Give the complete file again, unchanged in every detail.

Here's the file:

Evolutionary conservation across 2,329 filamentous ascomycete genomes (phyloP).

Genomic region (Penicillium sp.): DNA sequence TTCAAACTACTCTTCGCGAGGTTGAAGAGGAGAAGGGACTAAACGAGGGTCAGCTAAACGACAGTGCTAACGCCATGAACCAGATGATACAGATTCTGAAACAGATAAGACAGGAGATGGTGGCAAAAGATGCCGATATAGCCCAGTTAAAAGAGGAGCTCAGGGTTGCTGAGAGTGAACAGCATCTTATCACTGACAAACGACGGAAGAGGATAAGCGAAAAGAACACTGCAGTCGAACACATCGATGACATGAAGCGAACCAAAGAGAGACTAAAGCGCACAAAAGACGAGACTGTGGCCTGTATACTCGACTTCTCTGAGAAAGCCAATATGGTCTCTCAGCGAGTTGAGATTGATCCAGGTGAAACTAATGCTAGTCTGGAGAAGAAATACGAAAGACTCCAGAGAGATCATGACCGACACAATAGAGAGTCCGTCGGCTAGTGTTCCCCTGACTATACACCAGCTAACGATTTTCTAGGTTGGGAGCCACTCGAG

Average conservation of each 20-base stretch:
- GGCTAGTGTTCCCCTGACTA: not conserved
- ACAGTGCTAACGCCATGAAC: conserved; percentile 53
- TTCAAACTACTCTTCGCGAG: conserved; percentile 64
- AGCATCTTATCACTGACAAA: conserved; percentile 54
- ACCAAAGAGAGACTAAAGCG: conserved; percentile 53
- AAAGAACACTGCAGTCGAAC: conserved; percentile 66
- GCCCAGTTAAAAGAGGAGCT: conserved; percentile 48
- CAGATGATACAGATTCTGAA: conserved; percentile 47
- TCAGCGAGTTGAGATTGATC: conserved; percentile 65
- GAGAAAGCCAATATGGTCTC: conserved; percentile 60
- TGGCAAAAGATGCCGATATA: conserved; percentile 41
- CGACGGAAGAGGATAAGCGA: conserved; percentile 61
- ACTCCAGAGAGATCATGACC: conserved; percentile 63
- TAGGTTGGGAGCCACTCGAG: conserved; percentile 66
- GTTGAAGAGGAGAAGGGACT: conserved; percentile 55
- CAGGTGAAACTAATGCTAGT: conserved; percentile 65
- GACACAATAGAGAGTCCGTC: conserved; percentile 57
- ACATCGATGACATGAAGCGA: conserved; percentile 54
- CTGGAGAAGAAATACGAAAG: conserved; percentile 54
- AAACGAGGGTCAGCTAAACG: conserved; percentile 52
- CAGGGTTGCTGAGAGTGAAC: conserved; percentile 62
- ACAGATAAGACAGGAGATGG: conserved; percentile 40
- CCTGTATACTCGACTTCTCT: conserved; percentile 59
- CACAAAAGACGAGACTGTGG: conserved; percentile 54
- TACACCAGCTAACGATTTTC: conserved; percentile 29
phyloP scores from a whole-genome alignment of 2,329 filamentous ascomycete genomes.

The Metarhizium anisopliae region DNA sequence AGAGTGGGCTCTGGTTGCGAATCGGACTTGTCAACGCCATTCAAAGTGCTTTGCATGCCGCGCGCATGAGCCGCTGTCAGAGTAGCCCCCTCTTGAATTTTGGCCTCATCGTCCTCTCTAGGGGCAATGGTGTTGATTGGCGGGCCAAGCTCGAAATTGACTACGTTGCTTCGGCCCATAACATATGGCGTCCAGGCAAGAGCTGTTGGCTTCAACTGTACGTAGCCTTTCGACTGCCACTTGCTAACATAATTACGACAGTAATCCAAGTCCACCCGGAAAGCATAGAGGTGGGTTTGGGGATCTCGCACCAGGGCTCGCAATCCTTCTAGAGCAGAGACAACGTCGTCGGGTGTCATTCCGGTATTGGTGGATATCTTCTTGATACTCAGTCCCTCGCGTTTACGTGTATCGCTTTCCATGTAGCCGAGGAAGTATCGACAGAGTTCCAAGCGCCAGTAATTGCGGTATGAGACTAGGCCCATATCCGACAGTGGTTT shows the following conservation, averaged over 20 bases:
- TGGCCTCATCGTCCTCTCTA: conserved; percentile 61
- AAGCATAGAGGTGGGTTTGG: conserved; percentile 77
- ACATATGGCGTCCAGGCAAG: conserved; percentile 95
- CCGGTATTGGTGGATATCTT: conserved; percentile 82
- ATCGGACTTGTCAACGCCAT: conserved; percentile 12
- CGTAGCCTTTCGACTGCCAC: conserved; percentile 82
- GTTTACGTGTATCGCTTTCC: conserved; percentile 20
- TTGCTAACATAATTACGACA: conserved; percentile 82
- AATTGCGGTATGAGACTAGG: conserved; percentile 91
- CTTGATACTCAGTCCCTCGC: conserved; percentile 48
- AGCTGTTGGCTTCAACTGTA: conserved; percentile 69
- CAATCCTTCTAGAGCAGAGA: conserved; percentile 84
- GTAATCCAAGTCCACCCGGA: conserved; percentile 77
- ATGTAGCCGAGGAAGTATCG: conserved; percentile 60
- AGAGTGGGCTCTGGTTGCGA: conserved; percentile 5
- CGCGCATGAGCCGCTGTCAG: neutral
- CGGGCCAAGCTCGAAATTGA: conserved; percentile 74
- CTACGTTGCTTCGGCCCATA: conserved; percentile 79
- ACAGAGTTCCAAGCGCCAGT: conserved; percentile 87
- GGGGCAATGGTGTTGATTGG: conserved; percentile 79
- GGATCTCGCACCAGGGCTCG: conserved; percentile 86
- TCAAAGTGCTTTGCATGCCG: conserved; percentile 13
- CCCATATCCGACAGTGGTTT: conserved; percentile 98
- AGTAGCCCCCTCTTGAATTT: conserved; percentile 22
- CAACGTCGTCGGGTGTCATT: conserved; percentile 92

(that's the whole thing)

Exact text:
Evolutionary conservation across 2,329 filamentous ascomycete genomes (phyloP).

Genomic region (Penicillium sp.): DNA sequence TTCAAACTACTCTTCGCGAGGTTGAAGAGGAGAAGGGACTAAACGAGGGTCAGCTAAACGACAGTGCTAACGCCATGAACCAGATGATACAGATTCTGAAACAGATAAGACAGGAGATGGTGGCAAAAGATGCCGATATAGCCCAGTTAAAAGAGGAGCTCAGGGTTGCTGAGAGTGAACAGCATCTTATCACTGACAAACGACGGAAGAGGATAAGCGAAAAGAACACTGCAGTCGAACACATCGATGACATGAAGCGAACCAAAGAGAGACTAAAGCGCACAAAAGACGAGACTGTGGCCTGTATACTCGACTTCTCTGAGAAAGCCAATATGGTCTCTCAGCGAGTTGAGATTGATCCAGGTGAAACTAATGCTAGTCTGGAGAAGAAATACGAAAGACTCCAGAGAGATCATGACCGACACAATAGAGAGTCCGTCGGCTAGTGTTCCCCTGACTATACACCAGCTAACGATTTTCTAGGTTGGGAGCCACTCGAG

Average conservation of each 20-base stretch:
- GGCTAGTGTTCCCCTGACTA: not conserved
- ACAGTGCTAACGCCATGAAC: conserved; percentile 53
- TTCAAACTACTCTTCGCGAG: conserved; percentile 64
- AGCATCTTATCACTGACAAA: conserved; percentile 54
- ACCAAAGAGAGACTAAAGCG: conserved; percentile 53
- AAAGAACACTGCAGTCGAAC: conserved; percentile 66
- GCCCAGTTAAAAGAGGAGCT: conserved; percentile 48
- CAGATGATACAGATTCTGAA: conserved; percentile 47
- TCAGCGAGTTGAGATTGATC: conserved; percentile 65
- GAGAAAGCCAATATGGTCTC: conserved; percentile 60
- TGGCAAAAGATGCCGATATA: conserved; percentile 41
- CGACGGAAGAGGATAAGCGA: conserved; percentile 61
- ACTCCAGAGAGATCATGACC: conserved; percentile 63
- TAGGTTGGGAGCCACTCGAG: conserved; percentile 66
- GTTGAAGAGGAGAAGGGACT: conserved; percentile 55
- CAGGTGAAACTAATGCTAGT: conserved; percentile 65
- GACACAATAGAGAGTCCGTC: conserved; percentile 57
- ACATCGATGACATGAAGCGA: conserved; percentile 54
- CTGGAGAAGAAATACGAAAG: conserved; percentile 54
- AAACGAGGGTCAGCTAAACG: conserved; percentile 52
- CAGGGTTGCTGAGAGTGAAC: conserved; percentile 62
- ACAGATAAGACAGGAGATGG: conserved; percentile 40
- CCTGTATACTCGACTTCTCT: conserved; percentile 59
- CACAAAAGACGAGACTGTGG: conserved; percentile 54
- TACACCAGCTAACGATTTTC: conserved; percentile 29
phyloP scores from a whole-genome alignment of 2,329 filamentous ascomycete genomes.

The Metarhizium anisopliae region DNA sequence AGAGTGGGCTCTGGTTGCGAATCGGACTTGTCAACGCCATTCAAAGTGCTTTGCATGCCGCGCGCATGAGCCGCTGTCAGAGTAGCCCCCTCTTGAATTTTGGCCTCATCGTCCTCTCTAGGGGCAATGGTGTTGATTGGCGGGCCAAGCTCGAAATTGACTACGTTGCTTCGGCCCATAACATATGGCGTCCAGGCAAGAGCTGTTGGCTTCAACTGTACGTAGCCTTTCGACTGCCACTTGCTAACATAATTACGACAGTAATCCAAGTCCACCCGGAAAGCATAGAGGTGGGTTTGGGGATCTCGCACCAGGGCTCGCAATCCTTCTAGAGCAGAGACAACGTCGTCGGGTGTCATTCCGGTATTGGTGGATATCTTCTTGATACTCAGTCCCTCGCGTTTACGTGTATCGCTTTCCATGTAGCCGAGGAAGTATCGACAGAGTTCCAAGCGCCAGTAATTGCGGTATGAGACTAGGCCCATATCCGACAGTGGTTT shows the following conservation, averaged over 20 bases:
- TGGCCTCATCGTCCTCTCTA: conserved; percentile 61
- AAGCATAGAGGTGGGTTTGG: conserved; percentile 77
- ACATATGGCGTCCAGGCAAG: conserved; percentile 95
- CCGGTATTGGTGGATATCTT: conserved; percentile 82
- ATCGGACTTGTCAACGCCAT: conserved; percentile 12
- CGTAGCCTTTCGACTGCCAC: conserved; percentile 82
- GTTTACGTGTATCGCTTTCC: conserved; percentile 20
- TTGCTAACATAATTACGACA: conserved; percentile 82
- AATTGCGGTATGAGACTAGG: conserved; percentile 91
- CTTGATACTCAGTCCCTCGC: conserved; percentile 48
- AGCTGTTGGCTTCAACTGTA: conserved; percentile 69
- CAATCCTTCTAGAGCAGAGA: conserved; percentile 84
- GTAATCCAAGTCCACCCGGA: conserved; percentile 77
- ATGTAGCCGAGGAAGTATCG: conserved; percentile 60
- AGAGTGGGCTCTGGTTGCGA: conserved; percentile 5
- CGCGCATGAGCCGCTGTCAG: neutral
- CGGGCCAAGCTCGAAATTGA: conserved; percentile 74
- CTACGTTGCTTCGGCCCATA: conserved; percentile 79
- ACAGAGTTCCAAGCGCCAGT: conserved; percentile 87
- GGGGCAATGGTGTTGATTGG: conserved; percentile 79
- GGATCTCGCACCAGGGCTCG: conserved; percentile 86
- TCAAAGTGCTTTGCATGCCG: conserved; percentile 13
- CCCATATCCGACAGTGGTTT: conserved; percentile 98
- AGTAGCCCCCTCTTGAATTT: conserved; percentile 22
- CAACGTCGTCGGGTGTCATT: conserved; percentile 92